Welcome to your weekly dose of TooXToo, this week featuring Bristol’s Mooning Mona, Planted’s launch at Kings Cross, inflatable fashion, and free kayak rentals for Singaporeans who collect trash while paddling.
Bristol is now the proud owner of a bronze statue depicting the Mona Lisa baring all. The sculpted ‘Moona Lisa’ is an emulation of Nick Walker’s spray painting that was created after Banksy claimed that nothing more could be done to Da Vinci’s iconic painting.
This impressive re-imagining of Mona Lisa was made using a building rig, which attached to 160 DSLR cameras that were able to capture a 360-degree picture of a real-life model imitating the ‘Moona Lisa’. The image produced then informed the creation of the digital model used to create a mould to form the final sculpture.
This life-sized statue is on public display until the 31st October, so if you find yourself in the area be sure to go and admire this bronzed goddess. Walker’s spray painting and street art story are captured in Vangaurd’s comprehensive exhibition, which explores Bristol’s established underground scene.
Planted is a digital forum that aims to reconnect spaces with nature. It endeavours to show people a better, more sustainable picture of the future by exhibiting beautiful design to improve spaces. By exploring beneficial design solutions to environmental barriers, Planted are evidencing a strong commitment to effecting long-term, positive change.
Having run an event at Kings Cross in 2020, Planted will return with a three-day event running from the 23rd of September to the 26th. The flagship event will focus on biophilic design and showcase sustainable design brands that are making waves in the industry. As well as this, Planted will run numerous talks and display various nature-based installations and products to inspire Londoners.
Planted want to educate people of the benefits of being immersed by our natural world to fight the urban sprawl. There is clear health, but also commercial benefits to ensuring people connect with nature. It is estimated that on average, city folk spend 95% of their day indoors, however, those who do spend time in nature have experienced positive results based on their creativity, wellness and productivity.
It's time to swap the evening you had planned with your TV and dinner, for a picnic in the park...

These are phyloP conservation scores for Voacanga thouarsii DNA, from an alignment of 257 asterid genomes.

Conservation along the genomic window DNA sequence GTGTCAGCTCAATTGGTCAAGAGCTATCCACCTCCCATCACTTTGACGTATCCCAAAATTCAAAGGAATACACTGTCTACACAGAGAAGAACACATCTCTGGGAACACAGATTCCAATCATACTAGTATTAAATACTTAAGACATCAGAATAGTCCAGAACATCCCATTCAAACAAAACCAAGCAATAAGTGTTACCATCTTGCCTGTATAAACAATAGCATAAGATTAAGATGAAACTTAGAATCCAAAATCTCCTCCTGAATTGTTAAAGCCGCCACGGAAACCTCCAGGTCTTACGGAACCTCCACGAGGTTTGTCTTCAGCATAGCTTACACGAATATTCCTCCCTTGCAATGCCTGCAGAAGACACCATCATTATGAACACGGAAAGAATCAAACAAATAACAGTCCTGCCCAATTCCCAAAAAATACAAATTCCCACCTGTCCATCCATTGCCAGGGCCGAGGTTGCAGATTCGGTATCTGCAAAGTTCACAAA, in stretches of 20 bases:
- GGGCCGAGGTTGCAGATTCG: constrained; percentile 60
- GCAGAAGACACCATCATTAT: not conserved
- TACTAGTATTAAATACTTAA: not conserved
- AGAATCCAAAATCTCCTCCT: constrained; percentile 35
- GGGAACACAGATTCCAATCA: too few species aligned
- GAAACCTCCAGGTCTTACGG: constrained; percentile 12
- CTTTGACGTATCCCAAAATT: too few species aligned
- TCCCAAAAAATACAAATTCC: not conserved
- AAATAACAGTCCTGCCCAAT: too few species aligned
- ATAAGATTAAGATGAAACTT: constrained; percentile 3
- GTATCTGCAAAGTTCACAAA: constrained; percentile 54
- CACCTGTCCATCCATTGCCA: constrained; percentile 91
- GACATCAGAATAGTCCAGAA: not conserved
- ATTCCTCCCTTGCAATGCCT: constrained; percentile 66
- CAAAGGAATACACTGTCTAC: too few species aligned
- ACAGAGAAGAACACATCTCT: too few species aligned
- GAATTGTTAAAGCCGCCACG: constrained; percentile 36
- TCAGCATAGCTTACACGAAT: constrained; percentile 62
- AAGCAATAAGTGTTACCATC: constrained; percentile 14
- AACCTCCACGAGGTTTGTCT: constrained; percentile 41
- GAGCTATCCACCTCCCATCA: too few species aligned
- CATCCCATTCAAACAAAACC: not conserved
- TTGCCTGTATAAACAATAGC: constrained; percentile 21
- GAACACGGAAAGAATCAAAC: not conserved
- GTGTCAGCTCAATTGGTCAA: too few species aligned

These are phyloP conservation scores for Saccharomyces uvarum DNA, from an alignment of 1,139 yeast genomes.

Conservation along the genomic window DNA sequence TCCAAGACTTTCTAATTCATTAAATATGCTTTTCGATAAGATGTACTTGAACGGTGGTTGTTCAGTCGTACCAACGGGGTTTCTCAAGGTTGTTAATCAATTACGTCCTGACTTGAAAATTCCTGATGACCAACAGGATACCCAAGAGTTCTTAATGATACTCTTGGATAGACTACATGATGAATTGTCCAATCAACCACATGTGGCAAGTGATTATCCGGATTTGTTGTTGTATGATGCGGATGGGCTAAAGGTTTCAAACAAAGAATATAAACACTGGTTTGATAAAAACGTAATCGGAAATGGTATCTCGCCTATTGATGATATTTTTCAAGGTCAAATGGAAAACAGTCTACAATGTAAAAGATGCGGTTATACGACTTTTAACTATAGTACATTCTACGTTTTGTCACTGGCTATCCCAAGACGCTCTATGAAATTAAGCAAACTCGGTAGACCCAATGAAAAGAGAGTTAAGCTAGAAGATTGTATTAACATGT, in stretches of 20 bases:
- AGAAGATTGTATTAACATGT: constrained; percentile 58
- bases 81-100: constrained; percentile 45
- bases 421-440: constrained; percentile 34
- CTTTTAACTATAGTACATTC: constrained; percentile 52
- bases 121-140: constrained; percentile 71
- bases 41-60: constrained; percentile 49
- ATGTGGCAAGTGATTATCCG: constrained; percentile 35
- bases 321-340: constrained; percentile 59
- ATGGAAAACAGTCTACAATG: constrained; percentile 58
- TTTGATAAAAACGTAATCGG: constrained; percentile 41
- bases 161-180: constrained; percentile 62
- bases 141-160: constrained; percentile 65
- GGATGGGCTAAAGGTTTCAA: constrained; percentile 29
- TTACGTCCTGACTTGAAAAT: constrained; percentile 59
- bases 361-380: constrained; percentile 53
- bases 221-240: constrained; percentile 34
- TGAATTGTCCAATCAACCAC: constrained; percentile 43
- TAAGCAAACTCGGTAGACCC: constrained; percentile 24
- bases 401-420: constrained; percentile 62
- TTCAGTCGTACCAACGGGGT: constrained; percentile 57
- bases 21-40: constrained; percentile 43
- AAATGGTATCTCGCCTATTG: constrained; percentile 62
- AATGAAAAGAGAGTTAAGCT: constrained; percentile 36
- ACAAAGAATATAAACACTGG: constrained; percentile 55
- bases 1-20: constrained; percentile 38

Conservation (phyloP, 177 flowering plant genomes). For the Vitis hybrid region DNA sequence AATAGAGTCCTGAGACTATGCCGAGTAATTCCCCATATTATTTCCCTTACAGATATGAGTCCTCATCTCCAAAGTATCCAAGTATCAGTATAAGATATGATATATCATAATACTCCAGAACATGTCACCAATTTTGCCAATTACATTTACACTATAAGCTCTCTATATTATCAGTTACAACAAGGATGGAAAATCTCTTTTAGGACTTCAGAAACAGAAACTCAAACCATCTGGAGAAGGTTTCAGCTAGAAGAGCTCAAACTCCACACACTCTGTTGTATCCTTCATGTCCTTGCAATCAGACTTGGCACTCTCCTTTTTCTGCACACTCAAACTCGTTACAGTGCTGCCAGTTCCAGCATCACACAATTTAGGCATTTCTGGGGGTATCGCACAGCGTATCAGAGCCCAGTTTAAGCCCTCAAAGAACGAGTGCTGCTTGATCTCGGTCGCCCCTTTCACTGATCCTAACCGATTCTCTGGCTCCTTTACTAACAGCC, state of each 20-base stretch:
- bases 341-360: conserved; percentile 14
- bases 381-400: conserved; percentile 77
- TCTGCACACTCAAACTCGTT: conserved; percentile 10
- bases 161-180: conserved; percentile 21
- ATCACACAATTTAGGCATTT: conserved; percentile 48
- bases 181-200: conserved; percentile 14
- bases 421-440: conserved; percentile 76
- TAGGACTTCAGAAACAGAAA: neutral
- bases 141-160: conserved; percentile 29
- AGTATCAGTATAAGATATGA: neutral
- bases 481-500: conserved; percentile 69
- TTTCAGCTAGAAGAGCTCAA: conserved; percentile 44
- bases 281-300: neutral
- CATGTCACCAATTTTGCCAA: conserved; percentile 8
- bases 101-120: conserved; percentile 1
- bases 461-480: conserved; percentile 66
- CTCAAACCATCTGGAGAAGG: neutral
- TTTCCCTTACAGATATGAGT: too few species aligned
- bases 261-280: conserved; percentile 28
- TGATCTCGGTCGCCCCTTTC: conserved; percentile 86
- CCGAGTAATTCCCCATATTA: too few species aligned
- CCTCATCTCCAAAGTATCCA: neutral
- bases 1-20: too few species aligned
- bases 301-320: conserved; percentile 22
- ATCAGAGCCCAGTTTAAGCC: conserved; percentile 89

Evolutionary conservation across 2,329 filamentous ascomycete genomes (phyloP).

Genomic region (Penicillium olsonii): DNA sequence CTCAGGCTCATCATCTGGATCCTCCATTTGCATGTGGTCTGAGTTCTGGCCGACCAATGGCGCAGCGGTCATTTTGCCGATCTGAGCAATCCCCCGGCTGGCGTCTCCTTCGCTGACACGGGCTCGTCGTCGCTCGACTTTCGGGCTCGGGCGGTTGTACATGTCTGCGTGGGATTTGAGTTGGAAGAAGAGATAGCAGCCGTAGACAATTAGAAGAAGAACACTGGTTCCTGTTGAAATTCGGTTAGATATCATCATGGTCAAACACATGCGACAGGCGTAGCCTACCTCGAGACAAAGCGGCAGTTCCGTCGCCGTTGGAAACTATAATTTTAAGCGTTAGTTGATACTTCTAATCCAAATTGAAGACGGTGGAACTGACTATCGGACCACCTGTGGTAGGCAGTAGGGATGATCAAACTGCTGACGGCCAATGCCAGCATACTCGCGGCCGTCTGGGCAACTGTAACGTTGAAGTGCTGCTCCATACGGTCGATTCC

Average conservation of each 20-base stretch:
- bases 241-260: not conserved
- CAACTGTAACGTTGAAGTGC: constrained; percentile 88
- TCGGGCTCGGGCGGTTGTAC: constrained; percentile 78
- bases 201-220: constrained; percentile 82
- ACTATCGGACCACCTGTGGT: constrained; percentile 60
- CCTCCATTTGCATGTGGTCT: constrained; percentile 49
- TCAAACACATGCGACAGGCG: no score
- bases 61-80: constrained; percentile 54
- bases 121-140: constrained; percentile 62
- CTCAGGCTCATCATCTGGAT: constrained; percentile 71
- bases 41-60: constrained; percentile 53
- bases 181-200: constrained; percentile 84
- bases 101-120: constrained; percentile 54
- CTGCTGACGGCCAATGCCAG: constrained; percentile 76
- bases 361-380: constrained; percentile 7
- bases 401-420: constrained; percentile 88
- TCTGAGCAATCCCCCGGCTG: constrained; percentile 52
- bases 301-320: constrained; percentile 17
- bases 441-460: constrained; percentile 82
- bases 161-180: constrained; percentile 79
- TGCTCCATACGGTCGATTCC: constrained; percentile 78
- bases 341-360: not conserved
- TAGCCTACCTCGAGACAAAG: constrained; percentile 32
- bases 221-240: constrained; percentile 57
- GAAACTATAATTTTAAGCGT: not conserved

Designer and artist, Feyfey, has curated a unique line of inflatable fashion for, and with women in mind. The collection is called ‘Slowly but Surely Take Up Space’, and is inspired by the belief that women deserve to feel comfortable in a male-dominated world to ‘take up space’.
The clothing line is a satirical collection of garments that inflate to cartoonish sizes. The line that launched this month- also aligns itself with people’s return to work, and the daily commute by city dwellers to the diminished personal space of public transport and the office.
‘Slowly but Surely’ features key pieces like ‘The Redeemer’ that outlines the pressures applied to women to regularly shift how they behave, or dress to be taken seriously. As well as this, the violation experienced of personal space by women on their daily commutes.
FeyFey commented on her inflatable and innovative vision: “I imagine that women will wear these clothes to work in the uninflated form, and on their way home from a tiring day of work, they’ll balloon themselves up, enjoying the expanded personal space and a moment of attention from everyone."
The month of September welcomes a new community initiative by PAssion WaVe in Singapore. This sports organisation is allowing free two-hour sessions Wednesdays to Fridays to any Singaporeans who agree to collect litter floating in the water as they paddle.
Anyone taking part in this environmentally friendly paddle session will be given buckets, gloves and tongs, and can journey out to the sea or any reservoir from one of PAssion WaVe's six outlets.
This community centered organisation is one of many other brands facilitating more engaging ways to clean up the environment. The concept is gaining traction as more consumers experience eco-anxiety and become aware of the detrimental impact that humans have on nature.
Who knows, perhaps the idea will take to the Thames next, and witness Londoners paddling to protect the environment!
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